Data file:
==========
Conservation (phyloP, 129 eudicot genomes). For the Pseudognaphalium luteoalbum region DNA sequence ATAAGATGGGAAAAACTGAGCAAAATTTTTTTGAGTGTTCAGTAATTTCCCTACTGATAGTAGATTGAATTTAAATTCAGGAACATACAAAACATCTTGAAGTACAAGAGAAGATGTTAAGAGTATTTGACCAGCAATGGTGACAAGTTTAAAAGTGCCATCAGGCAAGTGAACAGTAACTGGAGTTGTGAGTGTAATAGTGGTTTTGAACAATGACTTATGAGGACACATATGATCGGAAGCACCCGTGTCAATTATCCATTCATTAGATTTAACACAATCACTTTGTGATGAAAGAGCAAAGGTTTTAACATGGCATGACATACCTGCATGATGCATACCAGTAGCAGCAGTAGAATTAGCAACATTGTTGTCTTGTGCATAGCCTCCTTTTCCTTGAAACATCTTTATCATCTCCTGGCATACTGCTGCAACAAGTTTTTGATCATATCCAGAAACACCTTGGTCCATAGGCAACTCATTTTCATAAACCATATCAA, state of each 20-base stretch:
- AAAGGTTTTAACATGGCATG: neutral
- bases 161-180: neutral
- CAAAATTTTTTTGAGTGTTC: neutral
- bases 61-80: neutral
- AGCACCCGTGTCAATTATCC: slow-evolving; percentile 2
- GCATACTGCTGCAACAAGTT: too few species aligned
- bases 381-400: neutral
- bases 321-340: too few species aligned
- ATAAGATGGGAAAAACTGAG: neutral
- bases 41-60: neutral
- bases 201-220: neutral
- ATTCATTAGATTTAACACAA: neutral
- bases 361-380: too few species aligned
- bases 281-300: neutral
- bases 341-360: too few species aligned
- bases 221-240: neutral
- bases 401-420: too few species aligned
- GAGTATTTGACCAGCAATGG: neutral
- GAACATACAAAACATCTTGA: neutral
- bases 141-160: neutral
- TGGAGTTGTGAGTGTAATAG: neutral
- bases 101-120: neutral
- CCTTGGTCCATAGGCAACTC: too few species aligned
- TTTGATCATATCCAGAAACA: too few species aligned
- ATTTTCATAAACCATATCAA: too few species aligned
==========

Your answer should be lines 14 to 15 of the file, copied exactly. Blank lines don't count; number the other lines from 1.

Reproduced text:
- bases 361-380: too few species aligned
- bases 281-300: neutral